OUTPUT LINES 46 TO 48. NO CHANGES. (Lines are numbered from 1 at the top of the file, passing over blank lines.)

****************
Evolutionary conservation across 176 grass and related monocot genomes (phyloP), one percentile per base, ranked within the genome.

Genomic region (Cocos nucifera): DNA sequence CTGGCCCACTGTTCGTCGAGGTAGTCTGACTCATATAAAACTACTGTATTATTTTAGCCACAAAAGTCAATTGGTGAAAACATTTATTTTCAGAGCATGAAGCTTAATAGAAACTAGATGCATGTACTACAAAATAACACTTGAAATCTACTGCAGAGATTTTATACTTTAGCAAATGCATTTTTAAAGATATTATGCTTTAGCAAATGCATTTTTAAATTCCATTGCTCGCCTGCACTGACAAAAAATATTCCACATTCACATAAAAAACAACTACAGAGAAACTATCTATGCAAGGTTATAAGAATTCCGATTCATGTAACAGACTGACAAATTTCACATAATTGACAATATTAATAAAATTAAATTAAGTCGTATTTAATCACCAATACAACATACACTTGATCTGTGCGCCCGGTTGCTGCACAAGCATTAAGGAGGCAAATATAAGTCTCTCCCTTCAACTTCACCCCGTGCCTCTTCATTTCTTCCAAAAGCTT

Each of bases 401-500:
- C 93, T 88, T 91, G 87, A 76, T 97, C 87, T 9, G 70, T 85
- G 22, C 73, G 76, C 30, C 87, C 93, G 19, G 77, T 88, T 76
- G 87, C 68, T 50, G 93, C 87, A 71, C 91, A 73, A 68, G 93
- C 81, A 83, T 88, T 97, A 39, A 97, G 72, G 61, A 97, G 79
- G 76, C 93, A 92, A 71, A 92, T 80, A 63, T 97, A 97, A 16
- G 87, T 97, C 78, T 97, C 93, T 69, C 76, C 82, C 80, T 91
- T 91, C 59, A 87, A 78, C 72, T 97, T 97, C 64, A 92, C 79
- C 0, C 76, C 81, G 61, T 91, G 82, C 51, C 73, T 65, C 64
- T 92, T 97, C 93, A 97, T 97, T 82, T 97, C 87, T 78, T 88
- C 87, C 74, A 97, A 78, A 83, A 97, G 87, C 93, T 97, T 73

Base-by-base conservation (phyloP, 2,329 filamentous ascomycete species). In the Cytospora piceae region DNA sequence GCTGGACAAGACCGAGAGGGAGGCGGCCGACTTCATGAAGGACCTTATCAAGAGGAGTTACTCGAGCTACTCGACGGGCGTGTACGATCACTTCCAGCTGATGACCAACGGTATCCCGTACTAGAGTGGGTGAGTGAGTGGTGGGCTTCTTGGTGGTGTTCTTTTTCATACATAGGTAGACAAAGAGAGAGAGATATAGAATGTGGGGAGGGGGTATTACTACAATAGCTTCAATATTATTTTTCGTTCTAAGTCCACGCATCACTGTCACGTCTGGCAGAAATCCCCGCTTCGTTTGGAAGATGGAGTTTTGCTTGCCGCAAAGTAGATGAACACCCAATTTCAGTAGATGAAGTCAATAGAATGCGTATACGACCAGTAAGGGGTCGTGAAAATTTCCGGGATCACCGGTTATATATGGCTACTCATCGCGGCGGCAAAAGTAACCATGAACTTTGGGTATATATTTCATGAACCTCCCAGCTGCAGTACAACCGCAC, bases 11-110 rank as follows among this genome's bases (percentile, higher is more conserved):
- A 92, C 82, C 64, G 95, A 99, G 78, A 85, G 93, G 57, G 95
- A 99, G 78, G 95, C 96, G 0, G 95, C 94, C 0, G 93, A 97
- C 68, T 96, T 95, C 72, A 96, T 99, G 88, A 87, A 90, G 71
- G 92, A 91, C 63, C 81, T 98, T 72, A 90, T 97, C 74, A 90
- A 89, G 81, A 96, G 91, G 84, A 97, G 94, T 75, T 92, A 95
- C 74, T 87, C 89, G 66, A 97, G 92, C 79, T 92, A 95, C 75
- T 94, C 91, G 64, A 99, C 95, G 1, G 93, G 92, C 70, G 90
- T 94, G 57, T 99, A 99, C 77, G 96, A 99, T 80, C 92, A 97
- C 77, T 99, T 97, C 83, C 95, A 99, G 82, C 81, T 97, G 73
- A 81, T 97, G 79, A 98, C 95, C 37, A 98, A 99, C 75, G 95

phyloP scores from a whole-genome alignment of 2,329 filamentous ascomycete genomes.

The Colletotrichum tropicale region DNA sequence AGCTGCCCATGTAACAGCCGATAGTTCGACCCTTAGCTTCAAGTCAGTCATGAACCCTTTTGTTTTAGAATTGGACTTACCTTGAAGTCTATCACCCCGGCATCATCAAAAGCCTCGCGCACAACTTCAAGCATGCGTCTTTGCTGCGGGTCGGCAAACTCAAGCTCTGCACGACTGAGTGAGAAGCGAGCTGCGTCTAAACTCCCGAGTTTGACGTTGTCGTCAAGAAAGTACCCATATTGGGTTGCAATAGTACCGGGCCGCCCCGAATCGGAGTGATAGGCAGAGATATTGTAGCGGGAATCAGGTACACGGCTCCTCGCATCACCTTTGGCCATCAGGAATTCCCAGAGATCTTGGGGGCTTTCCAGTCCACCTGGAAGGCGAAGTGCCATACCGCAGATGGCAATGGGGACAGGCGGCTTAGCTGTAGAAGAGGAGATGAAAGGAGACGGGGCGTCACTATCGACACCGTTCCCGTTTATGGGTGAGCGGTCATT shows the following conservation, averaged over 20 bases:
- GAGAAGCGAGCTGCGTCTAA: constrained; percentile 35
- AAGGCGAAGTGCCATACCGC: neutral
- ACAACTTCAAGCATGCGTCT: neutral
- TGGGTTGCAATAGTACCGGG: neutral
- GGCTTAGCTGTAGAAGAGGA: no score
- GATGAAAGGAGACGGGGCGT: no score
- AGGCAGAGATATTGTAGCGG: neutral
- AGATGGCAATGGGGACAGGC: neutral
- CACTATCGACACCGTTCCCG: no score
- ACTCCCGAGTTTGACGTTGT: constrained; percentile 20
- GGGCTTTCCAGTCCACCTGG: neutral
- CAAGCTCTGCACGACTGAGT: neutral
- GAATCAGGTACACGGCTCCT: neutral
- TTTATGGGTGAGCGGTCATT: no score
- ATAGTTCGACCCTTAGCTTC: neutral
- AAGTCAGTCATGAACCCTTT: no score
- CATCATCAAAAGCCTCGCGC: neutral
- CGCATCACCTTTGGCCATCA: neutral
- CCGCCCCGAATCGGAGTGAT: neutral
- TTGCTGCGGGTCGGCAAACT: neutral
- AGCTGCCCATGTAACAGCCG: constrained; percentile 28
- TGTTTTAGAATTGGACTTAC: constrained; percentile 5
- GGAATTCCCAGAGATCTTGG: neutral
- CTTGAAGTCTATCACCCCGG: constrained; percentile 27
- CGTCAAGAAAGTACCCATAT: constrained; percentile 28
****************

- TTGCTGCGGGTCGGCAAACT: neutral
- AGCTGCCCATGTAACAGCCG: constrained; percentile 28
- TGTTTTAGAATTGGACTTAC: constrained; percentile 5